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Interview: David Hughes

The dance great brings his latest creation to the Carriageworks

Written by . Published on September 23rd 2011.


Interview: David Hughes

DAVID Hughes grew up in Leeds before pursuing a career in London with all the major dance companies including DV8, Siobhan Davies Dance and Rambert Dance Company. 

He then formed his own company scoring a massive hit at the Edinburgh Fringe with ‘Red Room’. 

He’s back in town for a one-off performance of his new work, ‘Last Orders.’

Confidential caught up with him.

"He lived in a cave with his family and they all shagged each incestuously, as well as mugging, murdering people and then eating the bodies."

You grew up in Leeds. Are you looking forward to coming home to perform Last Orders at the Carriageworks? 

I was brought up in Chapeltown so I always look forward to coming back as I get homesick and Leeds is a beautiful city. 

After I finished my career in London I came back to Yorkshire to work with the Phoenix Dance Theatre, and I loved it. But there no real opportunities here and, ironically, there were more in Scotland.  I was disappointed, as I really wanted to come back home.

Last Orders sounds like a challenging and odd show; can you give us any sense of what the story is?

It’s based on the life of Sawney Bean who was a 16th century East Ayrshire cannibal.

He lived in a cave with his family and they all shagged each incestuously, as well as mugging, murdering people and then eating the bodies. It’s really myth and legend, as with so many stories which range between the 15th and 16th centuries.

We’ve transposed this idea into a derelict 1980s Glasgow nightclub, which is a metaphor for the cave, but it’s then been transposed into something else which is the celebration of flesh. It’s almost like you can eat someone’s heart and you take their soul which gives all this power

It’s a tricky one to describe and, believe you me, I’m still trying to work it out.

What’s the reaction been like? 

It’s actually split audiences and critics. Some have hailed it, and some of have really torn it apart. It can be quite bleak in some places...that’s really selling it isn’t it? Come and see a bleak show.

Don’t you think if you’ve split the critics and split the audience you must be doing something right?

A lot of the new young writers have hailed it as genius or having amazing performers, and say it’s a bit like David Lynch. It’s like, 'what the fuck is going on here?' 

Then you get the major papers who always used to support us – all the nationals. They’ve been really angry with us.

It’s a backlash, but surely you’ve got to stay true to your artistic vision? 

When we did the Red Room it was so different. People didn’t know if it was theatre or dance. My reaction was, do you like it? That show was celebrated and now we’re touring it internationally.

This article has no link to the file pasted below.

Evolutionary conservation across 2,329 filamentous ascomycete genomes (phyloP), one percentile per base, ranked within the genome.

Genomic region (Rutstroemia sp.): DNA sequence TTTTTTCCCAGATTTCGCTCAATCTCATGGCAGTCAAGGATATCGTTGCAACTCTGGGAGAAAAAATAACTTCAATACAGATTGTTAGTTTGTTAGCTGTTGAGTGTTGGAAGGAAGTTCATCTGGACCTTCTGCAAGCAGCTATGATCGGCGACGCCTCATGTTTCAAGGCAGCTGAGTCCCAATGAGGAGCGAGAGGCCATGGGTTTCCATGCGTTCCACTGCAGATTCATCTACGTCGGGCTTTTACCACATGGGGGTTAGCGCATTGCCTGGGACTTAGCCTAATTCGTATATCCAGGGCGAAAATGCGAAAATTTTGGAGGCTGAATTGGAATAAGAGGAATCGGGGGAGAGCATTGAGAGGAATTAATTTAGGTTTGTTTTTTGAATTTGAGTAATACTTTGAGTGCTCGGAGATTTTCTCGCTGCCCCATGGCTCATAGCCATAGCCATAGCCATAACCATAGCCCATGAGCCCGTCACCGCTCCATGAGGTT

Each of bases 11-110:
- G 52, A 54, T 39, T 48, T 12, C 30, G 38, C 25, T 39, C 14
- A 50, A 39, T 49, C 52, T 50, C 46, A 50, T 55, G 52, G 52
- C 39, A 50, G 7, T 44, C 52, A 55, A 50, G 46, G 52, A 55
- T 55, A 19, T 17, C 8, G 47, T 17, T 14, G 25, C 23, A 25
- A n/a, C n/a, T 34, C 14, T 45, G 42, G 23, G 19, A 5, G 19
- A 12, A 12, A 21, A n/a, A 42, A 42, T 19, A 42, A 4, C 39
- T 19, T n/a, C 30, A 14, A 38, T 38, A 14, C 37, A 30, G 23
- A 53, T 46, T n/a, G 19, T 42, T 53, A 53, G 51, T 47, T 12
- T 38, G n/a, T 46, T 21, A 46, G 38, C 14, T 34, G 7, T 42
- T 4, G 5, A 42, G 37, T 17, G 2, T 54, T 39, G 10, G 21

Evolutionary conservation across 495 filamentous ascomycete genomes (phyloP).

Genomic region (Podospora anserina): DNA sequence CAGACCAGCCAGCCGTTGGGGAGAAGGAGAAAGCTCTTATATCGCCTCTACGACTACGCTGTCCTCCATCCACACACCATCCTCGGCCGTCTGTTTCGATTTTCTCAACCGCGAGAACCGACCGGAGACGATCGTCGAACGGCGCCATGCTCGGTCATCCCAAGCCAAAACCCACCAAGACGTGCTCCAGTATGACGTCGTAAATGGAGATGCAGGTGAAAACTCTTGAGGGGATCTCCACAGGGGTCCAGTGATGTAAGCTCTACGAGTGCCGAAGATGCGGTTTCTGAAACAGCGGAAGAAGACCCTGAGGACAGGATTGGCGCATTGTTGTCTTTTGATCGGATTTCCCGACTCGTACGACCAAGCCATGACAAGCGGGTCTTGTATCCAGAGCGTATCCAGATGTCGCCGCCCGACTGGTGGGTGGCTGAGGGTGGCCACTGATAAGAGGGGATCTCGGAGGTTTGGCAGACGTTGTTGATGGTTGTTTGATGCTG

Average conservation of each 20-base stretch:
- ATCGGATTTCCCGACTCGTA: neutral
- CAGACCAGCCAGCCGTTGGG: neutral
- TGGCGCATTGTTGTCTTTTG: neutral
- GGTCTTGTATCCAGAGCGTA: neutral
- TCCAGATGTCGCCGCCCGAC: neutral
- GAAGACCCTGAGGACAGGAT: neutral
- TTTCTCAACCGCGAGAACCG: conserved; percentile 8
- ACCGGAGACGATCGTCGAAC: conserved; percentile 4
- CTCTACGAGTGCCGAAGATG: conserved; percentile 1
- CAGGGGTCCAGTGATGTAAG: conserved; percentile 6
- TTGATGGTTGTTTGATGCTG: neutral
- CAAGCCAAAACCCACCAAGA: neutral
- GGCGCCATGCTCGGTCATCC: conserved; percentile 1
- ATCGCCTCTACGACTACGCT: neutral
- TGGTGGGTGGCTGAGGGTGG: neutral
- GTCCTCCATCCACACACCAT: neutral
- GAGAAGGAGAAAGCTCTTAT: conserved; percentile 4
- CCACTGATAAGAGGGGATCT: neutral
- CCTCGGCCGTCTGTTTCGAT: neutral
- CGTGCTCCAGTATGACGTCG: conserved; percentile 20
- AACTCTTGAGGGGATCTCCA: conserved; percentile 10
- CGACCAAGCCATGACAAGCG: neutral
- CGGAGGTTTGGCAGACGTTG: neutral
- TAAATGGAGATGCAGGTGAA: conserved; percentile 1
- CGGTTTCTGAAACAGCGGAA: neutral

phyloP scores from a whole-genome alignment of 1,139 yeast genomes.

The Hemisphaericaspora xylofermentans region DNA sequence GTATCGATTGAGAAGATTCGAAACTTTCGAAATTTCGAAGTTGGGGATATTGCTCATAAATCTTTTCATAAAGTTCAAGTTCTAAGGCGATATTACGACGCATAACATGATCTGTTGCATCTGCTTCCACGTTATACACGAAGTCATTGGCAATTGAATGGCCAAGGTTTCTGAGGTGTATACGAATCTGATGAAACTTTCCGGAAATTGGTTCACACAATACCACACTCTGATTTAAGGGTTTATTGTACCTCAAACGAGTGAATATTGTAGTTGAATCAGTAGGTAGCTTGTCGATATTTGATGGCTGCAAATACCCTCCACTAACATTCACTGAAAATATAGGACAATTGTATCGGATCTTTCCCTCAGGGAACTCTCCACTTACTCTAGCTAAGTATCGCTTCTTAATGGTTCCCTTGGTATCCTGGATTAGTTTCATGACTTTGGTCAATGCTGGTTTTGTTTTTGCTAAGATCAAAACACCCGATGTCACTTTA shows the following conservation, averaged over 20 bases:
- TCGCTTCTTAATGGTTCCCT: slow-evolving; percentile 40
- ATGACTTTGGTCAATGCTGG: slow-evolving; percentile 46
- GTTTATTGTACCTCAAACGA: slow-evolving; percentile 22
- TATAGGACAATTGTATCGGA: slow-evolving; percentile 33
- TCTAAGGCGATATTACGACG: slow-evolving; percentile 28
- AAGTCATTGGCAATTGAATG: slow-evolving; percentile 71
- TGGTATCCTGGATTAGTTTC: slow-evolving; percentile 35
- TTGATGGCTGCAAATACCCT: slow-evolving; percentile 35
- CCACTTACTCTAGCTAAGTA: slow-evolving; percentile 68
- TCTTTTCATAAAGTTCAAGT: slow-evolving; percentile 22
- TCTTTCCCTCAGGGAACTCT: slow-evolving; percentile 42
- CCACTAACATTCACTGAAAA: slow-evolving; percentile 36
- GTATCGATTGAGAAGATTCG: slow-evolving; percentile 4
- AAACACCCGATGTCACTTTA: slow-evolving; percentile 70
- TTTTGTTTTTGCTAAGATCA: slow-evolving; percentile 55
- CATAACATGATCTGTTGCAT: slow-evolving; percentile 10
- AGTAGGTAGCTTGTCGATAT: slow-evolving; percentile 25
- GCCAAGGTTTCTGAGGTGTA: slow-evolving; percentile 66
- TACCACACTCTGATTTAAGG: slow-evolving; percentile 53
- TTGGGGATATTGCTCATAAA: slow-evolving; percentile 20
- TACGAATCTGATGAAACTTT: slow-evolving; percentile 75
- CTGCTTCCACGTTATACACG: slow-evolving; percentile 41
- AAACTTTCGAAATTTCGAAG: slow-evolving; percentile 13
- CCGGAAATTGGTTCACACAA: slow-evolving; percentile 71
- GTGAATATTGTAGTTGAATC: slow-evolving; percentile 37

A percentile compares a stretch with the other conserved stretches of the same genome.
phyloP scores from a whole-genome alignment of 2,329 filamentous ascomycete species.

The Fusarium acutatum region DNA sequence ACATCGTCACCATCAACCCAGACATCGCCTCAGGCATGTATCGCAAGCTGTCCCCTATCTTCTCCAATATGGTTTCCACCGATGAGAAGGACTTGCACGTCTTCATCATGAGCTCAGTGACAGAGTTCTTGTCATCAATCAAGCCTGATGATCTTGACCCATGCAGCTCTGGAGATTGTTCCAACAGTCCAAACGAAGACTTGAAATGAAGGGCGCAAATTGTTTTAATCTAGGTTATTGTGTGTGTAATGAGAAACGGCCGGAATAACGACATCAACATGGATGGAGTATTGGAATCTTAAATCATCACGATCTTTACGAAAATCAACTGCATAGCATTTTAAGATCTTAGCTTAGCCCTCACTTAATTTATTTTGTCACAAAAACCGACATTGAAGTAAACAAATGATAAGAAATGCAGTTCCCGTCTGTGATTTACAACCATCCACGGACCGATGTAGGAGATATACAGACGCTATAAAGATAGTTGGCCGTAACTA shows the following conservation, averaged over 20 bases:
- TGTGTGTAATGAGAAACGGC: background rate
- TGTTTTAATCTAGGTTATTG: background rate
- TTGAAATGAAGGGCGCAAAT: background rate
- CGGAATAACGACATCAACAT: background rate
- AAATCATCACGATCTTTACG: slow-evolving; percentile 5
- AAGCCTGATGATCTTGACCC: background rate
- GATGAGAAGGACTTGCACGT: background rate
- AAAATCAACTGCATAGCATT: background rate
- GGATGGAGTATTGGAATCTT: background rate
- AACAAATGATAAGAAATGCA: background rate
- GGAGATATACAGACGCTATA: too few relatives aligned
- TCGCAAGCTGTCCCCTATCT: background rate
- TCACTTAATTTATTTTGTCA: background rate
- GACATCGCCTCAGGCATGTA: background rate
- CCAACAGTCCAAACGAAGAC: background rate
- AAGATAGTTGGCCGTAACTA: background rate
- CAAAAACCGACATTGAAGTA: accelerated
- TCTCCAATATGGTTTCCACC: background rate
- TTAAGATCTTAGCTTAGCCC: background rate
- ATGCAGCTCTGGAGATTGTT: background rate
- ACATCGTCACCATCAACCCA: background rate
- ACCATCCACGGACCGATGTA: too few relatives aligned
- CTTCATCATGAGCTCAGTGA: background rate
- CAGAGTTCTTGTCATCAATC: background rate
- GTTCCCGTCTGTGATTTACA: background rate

With this work there wasn’t that much dance in it so in the last week I’ve intervened and actually bumped up the dance a bit more. The director, Al Seed, and I agreed that was needed because we can’t be arrogant about the work. We don’t want to alienate the audience because we can still produce challenging work, but we also want to be accessible.

I’ve been in the studio choreographing parts of the work, and Al has stripped back some of the sections. We’ve been chopping and changing a little bit.

But it’s such a fine line. Sometimes we get our knuckles rapped. But you’ve got to believe in what you’re doing.

Why should people come out to see this show?

It’s really hard to explain the work. It’s beautifully lit with great performers. Don’t go in there expecting dance or expecting theatre. Just go and see it for what it is.

I’m still to get the show into perspective but the first time I saw it I came out, looked at the director, and said ‘Damn, that’s a mad work.’ 

When people come to see your stuff they do expect you will push it a bit?

Look, it might be based on a cannibal but don’t expect to see people running around eating each other. It’s a celebration of flesh. 

I’d rather not even say that about the work because you’ll be looking for metaphors that aren’t there.

I think what’s really bizarre, and has divided the critics, is that I’m a dancer who has worked for all the major companies and they’re expecting a big dancey number. Even though there’s dance within it - or there is now – there’s not really a narrative to it. 

There’s four sections and four journeys. It’s almost like The Canterbury Tales or Dante’s Inferno where we’re telling different stories through different journeys, which is probably the best way to describe it.

It is a bit mad though.

 

* Tickets for Last Orders on Tuesday 27 September at Carriageworks are priced £13.50/£11.50 concessions and can be booked by phone on 0113 224 3801.

 

 

 

 

 

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